Another key is to set yourself up for success: get inspired, train and learn—keep growing. An element of adventure, of growing and learning, feeds the cycles of enthusiasm and is really awesome for your system. If we limit our hearts and minds to the same old knowledge sets and understanding of reality, we can get really bored and even potentially depressed. So spend the time to train, to learn... and spend the money too, if you can.

It took many years of my healing journey to realize that I kept going to healing sessions and workshops, in a kind of reflexive consumption of healing practices, but the game changer came when I started training in healing techniques. I didn't consider myself a healer while I was training, but then a paradigm shift occurred: through the training I became a healer. Just doing the training led to deep personal healing—and as a bonus I became a healer. I wasn't healed when I started working as a healer, but the act of learning healing techniques and helping other people began to shift me much more deeply than standing on the sidelines. It can also be very helpful to spend money on support. I've said this many times, but weekly one-on-ones are a game changer.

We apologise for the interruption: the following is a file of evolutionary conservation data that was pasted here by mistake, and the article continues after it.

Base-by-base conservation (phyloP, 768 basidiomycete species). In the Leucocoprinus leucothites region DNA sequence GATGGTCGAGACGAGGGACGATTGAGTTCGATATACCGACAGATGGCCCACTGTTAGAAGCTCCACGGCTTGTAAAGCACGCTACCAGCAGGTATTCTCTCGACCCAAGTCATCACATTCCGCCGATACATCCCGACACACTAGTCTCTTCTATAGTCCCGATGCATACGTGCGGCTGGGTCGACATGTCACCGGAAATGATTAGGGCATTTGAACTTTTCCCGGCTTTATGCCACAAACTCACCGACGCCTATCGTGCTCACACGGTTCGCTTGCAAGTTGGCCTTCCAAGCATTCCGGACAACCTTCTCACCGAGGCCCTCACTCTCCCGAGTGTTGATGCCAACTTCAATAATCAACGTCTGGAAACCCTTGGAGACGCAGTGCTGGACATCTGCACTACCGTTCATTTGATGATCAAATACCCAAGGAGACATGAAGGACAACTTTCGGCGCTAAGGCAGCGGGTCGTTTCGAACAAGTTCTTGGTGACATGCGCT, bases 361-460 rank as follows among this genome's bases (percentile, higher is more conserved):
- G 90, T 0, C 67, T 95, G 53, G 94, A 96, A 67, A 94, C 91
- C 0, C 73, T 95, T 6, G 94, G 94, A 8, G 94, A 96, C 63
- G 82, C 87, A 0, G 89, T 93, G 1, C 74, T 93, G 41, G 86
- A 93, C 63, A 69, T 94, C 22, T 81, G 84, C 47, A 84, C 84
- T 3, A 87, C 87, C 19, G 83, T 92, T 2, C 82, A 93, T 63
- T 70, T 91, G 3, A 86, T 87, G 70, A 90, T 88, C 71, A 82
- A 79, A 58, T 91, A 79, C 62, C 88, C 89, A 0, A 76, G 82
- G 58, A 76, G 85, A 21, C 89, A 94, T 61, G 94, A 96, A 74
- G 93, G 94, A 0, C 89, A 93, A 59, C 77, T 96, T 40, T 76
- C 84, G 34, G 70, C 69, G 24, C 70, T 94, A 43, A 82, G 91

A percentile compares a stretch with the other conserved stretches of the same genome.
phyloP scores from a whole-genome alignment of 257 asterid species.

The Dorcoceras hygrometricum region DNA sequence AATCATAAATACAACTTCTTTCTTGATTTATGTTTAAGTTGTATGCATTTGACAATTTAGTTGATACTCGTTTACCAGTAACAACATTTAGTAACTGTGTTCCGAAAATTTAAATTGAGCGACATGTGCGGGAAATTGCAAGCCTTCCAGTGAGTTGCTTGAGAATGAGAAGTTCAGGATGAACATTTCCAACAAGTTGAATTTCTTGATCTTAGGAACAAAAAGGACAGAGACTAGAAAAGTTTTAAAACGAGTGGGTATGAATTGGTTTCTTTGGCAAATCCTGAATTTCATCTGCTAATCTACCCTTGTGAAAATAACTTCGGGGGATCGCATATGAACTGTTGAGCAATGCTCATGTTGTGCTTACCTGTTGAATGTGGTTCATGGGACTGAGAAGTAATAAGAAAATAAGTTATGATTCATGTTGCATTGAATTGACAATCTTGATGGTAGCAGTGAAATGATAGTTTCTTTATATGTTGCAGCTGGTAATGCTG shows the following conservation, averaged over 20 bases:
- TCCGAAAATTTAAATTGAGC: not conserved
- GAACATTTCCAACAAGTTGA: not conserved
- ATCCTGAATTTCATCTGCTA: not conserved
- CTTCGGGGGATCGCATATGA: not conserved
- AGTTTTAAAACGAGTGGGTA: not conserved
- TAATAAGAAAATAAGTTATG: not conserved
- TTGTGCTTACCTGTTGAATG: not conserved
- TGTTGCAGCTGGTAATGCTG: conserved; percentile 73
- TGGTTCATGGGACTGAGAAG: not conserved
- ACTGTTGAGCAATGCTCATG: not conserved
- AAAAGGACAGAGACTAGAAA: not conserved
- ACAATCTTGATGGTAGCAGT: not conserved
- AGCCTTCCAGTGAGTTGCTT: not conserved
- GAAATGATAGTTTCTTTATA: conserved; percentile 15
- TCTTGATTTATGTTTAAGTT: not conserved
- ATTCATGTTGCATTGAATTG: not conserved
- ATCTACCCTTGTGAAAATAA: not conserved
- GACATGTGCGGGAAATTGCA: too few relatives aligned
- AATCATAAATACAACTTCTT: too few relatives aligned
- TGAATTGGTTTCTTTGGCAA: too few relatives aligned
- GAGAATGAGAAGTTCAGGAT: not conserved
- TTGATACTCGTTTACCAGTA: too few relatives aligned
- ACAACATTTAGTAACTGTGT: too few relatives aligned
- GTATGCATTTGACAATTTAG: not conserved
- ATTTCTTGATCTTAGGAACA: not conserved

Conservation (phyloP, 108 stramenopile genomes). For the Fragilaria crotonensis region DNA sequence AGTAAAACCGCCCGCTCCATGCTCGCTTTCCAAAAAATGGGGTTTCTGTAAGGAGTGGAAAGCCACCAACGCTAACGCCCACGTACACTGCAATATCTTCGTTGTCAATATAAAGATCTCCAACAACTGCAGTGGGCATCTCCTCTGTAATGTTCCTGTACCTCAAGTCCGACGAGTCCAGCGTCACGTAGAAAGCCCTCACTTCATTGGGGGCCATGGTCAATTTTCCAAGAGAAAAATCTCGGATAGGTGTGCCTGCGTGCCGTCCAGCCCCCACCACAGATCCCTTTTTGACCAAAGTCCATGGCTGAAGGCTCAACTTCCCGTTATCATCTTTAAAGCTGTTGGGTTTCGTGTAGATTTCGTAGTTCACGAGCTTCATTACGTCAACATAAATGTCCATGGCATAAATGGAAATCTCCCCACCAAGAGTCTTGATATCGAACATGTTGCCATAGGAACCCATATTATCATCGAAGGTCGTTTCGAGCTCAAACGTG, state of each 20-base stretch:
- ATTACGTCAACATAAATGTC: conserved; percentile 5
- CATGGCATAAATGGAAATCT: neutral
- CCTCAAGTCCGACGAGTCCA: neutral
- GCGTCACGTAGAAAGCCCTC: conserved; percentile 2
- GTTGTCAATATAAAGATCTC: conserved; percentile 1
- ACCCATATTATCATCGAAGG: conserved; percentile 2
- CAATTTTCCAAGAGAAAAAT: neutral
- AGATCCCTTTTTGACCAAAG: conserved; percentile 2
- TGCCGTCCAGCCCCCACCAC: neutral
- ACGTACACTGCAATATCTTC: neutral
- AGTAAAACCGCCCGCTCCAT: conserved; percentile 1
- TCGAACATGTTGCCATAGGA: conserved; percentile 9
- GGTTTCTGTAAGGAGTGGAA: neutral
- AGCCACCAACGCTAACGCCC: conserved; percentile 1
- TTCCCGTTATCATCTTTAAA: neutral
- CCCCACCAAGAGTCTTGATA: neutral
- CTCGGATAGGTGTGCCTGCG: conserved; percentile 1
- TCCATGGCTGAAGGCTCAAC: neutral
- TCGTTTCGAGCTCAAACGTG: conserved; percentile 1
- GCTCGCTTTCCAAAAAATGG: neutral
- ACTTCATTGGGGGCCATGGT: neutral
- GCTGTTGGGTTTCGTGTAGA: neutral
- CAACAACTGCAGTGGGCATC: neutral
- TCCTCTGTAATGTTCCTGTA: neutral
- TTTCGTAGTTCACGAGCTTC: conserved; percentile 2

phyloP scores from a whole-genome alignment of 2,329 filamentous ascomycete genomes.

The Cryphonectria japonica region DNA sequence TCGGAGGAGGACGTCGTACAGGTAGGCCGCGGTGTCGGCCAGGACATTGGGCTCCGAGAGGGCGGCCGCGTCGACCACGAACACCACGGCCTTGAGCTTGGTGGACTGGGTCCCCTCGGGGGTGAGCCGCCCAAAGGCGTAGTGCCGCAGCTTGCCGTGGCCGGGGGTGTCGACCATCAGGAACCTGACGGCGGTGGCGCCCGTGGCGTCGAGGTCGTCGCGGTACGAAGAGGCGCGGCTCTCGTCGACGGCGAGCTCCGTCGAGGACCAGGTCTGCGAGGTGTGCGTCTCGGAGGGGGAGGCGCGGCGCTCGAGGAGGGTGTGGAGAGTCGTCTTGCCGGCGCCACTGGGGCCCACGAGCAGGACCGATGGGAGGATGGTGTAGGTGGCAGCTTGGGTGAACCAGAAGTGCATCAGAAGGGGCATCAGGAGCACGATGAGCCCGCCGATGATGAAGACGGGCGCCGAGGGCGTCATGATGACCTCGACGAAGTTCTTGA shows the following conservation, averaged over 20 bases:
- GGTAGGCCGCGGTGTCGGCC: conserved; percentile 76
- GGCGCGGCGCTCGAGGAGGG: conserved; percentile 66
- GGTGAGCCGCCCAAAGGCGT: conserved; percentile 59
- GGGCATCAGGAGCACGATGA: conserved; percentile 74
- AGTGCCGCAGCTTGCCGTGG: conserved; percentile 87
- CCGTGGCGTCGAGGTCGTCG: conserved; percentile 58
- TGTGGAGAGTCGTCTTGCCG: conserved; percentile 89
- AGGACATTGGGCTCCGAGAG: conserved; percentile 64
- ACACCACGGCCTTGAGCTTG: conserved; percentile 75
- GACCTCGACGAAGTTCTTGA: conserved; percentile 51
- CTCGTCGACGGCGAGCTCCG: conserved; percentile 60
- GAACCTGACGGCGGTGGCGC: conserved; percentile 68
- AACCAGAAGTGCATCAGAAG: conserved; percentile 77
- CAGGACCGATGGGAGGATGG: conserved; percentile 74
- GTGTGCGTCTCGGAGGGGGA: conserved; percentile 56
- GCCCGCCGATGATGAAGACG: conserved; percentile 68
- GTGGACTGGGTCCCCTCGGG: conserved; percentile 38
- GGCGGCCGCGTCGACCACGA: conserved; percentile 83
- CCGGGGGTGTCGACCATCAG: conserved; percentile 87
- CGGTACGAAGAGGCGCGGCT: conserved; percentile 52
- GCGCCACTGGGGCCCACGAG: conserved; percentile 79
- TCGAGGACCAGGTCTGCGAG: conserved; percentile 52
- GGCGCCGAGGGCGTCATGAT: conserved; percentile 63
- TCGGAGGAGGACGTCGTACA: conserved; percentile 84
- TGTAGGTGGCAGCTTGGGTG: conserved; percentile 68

I've received around 15 years' worth of weekly one-on-ones. I'm still in supervision and am very committed to showing up with my supervisor, who's a clinical psychologist and a mentor, every week. Bill and I have been working together for over five years, and it is absolutely central to supporting my journey. So my experience is that those who show up for healing, learning, or growing—they get support: they get coached or mentored, they do psychotherapy with a woo woo bent. (Well that's my personal preference, but they show up for the work.) If you want to heal yourself or you want to heal your voice, make it your priority. I have a post about how to choose a healer or therapist that may be helpful. It won't just happen through dabbling. It won't happen through checking in occasionally and hoping things will fix themselves.

If you're out there putting stuff in the world or you're in relationship, it really helps to have checks and balances in place. Someone who will tell you when you're being unfair, that you're acting out, or starting to drink your own Kool-Aid and losing your way. We all have blind spots. I definitely do, and I have no doubt you do too. So have people in your life who can help you see yours and can help you heal through them and help you feel supported. Because we all need support.